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Fisher program helps professionals expand knowledge, career options

Executive Education classes designed to accommodate busy schedules

The Executive Education program, offered by The Ohio State University’s Fisher College of Business, provides a variety of professional development options for working adults.

Two-day sessions led by Fisher faculty enable participants to explore topics such as leadership, operational excellence, financial intelligence, innovation and health care, data analytics, sustainability, artificial intelligence, Lean Six Sigma principles, and “Advancing Equity, Inclusion & Belonging in the Workplace.”

“For those business leaders who won’t settle for just being good at what they do, our topic-based programs will help them take the next step to become the leader their organizations need,” said Meredith Conder, executive director of Executive Education at Fisher. “Our programs are built on current research and trends in management and leadership, providing strategies and tools needed to solve challenges and lead effectively. New managers and even seasoned executives will find these programs will take them to the next level.”

In the financial intelligence session led by Senior Lecturer in Finance Chad Zipfel, participants learn how to interpret financial statements from a managerial point of view, understand budgets and financial forecasts, and how key performance indicators can help companies manage risks and opportunities.

Chris Palmer, vice president of sales for furniture manufacturer Leggett & Platt, said attending the financial intelligence session earlier this year “worked out perfectly because my job had tasked me with finding a financial course for non-financial staff.”

Palmer said he learned practical strategies that he implemented right away, including how to read balance sheets and decipher finance-related acronyms. The format worked out for his demanding schedule, he said.

“I travel for work a lot,” he said. “The two-day format seemed perfect.”

Missy Kilpatrick, a business manager at BBCO Design who also participated in the financial intelligence session, said the intimate group setting enabled her and her classmates to share best practices.

“The instructor catered it toward us because it was such a small class,” she said. “He was able to get pretty specific … and we were able to work together and learn a little bit from each other.”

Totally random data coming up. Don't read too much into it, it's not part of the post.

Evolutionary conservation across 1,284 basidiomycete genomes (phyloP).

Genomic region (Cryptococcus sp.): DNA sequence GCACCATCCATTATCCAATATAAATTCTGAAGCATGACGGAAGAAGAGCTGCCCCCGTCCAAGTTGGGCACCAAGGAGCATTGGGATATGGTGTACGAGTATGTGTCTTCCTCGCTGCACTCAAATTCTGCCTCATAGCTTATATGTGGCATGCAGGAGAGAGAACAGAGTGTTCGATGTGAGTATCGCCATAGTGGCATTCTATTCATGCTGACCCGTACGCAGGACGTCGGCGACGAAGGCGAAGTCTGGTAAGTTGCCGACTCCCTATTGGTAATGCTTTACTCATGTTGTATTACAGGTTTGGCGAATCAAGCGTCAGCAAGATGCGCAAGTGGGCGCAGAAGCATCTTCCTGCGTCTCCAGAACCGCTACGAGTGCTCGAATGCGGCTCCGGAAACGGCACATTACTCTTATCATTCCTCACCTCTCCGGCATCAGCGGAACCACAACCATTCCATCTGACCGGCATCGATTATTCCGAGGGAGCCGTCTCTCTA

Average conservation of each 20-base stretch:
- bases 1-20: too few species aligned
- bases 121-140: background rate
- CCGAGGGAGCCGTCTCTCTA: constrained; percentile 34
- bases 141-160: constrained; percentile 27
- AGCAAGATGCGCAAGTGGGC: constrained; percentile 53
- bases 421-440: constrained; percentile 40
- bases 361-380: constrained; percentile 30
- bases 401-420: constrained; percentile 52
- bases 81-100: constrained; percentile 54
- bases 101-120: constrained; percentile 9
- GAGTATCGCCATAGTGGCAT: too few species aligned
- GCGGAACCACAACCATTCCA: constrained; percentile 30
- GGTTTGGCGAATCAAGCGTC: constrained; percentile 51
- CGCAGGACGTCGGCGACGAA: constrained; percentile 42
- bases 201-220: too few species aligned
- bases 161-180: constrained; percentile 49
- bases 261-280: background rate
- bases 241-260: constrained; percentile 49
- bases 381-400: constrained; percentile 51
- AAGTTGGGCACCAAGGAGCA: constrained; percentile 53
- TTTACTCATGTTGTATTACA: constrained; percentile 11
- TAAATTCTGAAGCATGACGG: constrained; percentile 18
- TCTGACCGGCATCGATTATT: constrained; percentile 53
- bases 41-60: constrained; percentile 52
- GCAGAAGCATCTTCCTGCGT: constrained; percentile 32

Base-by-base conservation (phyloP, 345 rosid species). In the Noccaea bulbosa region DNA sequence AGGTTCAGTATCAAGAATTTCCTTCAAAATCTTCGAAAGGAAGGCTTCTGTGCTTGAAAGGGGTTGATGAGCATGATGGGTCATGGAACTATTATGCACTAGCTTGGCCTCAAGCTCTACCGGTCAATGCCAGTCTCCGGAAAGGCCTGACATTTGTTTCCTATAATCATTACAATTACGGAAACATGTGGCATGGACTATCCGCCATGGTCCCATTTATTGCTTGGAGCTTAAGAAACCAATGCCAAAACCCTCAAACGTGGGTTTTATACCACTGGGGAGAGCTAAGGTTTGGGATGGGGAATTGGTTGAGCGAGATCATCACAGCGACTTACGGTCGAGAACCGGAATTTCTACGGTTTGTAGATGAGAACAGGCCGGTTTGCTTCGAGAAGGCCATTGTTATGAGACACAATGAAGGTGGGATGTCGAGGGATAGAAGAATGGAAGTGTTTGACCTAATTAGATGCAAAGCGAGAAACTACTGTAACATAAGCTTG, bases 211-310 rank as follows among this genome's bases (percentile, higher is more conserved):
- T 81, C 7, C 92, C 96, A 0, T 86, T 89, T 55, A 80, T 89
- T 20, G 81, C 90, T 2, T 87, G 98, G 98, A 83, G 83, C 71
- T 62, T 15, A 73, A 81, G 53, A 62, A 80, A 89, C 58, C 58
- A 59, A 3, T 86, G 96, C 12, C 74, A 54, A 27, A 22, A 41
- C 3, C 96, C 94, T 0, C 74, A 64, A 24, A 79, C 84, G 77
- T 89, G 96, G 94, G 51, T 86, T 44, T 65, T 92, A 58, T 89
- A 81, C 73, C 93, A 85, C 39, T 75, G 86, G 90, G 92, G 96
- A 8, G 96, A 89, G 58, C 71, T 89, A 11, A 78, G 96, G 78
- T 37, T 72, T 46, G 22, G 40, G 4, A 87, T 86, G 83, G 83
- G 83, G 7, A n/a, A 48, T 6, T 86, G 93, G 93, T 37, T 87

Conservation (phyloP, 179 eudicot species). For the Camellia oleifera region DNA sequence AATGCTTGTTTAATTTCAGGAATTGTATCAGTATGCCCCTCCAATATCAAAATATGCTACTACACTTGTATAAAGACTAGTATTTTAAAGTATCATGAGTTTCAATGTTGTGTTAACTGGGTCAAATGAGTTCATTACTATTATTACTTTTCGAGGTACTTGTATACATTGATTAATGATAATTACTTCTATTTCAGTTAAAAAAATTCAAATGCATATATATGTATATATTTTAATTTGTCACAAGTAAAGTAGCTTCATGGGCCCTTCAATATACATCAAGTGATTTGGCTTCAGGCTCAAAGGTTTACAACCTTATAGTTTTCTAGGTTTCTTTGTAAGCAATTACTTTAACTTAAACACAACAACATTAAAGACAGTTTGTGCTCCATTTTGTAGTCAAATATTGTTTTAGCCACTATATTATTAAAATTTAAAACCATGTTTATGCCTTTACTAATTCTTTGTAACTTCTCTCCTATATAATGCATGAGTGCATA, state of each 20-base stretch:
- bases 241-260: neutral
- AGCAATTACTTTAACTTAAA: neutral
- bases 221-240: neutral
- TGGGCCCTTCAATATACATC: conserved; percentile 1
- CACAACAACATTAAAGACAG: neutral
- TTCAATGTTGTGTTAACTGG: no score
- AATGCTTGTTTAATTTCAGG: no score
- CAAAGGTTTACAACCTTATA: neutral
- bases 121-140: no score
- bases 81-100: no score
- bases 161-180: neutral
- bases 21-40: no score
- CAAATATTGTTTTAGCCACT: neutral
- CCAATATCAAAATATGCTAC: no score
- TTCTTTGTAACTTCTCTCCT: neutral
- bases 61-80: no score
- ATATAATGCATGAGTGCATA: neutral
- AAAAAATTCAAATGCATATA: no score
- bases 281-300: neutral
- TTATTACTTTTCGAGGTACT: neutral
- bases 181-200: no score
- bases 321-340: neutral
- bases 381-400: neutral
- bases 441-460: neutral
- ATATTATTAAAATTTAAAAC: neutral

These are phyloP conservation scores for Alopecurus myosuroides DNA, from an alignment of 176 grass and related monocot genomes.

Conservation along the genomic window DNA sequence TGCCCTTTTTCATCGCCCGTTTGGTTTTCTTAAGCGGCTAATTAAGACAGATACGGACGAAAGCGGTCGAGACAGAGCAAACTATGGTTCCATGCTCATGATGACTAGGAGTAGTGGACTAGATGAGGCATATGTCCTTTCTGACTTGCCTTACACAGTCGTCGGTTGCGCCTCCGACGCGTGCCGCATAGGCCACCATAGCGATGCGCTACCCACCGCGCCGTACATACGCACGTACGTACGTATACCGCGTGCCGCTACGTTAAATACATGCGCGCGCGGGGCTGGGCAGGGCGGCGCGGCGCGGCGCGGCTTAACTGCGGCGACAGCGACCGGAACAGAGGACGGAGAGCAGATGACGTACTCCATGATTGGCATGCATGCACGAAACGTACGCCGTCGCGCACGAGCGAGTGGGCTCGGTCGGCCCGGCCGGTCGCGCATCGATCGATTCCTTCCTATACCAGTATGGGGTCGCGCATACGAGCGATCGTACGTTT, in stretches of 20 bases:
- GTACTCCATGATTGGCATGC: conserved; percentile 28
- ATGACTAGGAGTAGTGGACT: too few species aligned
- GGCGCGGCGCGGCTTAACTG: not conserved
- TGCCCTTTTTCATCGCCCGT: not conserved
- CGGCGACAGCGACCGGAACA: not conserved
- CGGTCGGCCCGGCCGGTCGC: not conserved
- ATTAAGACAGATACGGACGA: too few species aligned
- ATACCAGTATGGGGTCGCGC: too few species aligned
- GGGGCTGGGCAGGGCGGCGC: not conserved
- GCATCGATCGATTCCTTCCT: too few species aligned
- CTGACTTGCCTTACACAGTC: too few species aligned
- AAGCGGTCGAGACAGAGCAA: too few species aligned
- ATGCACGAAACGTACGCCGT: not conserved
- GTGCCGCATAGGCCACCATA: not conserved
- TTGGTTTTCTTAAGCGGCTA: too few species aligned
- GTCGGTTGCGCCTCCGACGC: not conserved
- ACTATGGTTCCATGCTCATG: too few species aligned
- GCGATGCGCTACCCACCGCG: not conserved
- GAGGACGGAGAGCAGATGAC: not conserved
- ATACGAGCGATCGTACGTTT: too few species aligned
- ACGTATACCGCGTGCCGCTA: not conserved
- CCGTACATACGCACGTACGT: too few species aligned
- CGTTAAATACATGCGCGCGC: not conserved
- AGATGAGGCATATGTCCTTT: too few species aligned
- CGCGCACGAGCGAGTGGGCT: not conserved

The “Unlocking Your Leadership Potential” session that was conducted in July by professors Angus Fletcher and Larry Inks challenged participants to tap into their creativity and find new ways of motivating employees to maximize their potential.

“One of the things that I learned early on as a professor is that students never remember what you say, they remember what they say. A huge part of teaching is actually getting students to express themselves,” said Fletcher, who also teaches story science in the Department of English. “The reason I think it’s fun to teach this leadership class is teaching and leadership are similar in that they basically hinge on you creating an atmosphere of trust in which people will be their best selves.”

Inks, a clinical professor of management and human resources, said the session aims to help participants zero in on their personal leadership style.  

“The way I explain leadership is the potential that each of us has,” he said. “First, we want to get really comfortable in our skin. And then, what are some tools that we can apply as an individual and as a team at an organizational level?”

Peg Pennington, president of process improvement firm Moresteam, said the leadership session helped her with strategic planning that her organization is undertaking.

“(Fletcher) talked a lot about emotional resilience … and when you have a problem, how to tap into that reserve,” she said. “And then actually putting a better plan in place, as opposed to being overreactive or angry.”

Keith Gaskins, chief financial officer of Bry-Air manufacturing company, said he also found the material covered in the leadership session applicable to day-to-day business operations.

“One of the things we specifically talked about was you can’t lead like somebody else does. You have to be your own leader,” he said. “You have to stand back and look at yourself and say, ‘Am I practicing what I preach?’”

Faculty who lead the Executive Education sessions get as much out of the classes as the participants, Fletcher said.

“If you’re teaching professionals, you immediately realize, ‘Okay, this is what they need to know and this is what I need to research in order to help them,’” he said. “It’s that cycle of continuous learning through your life and your career.”

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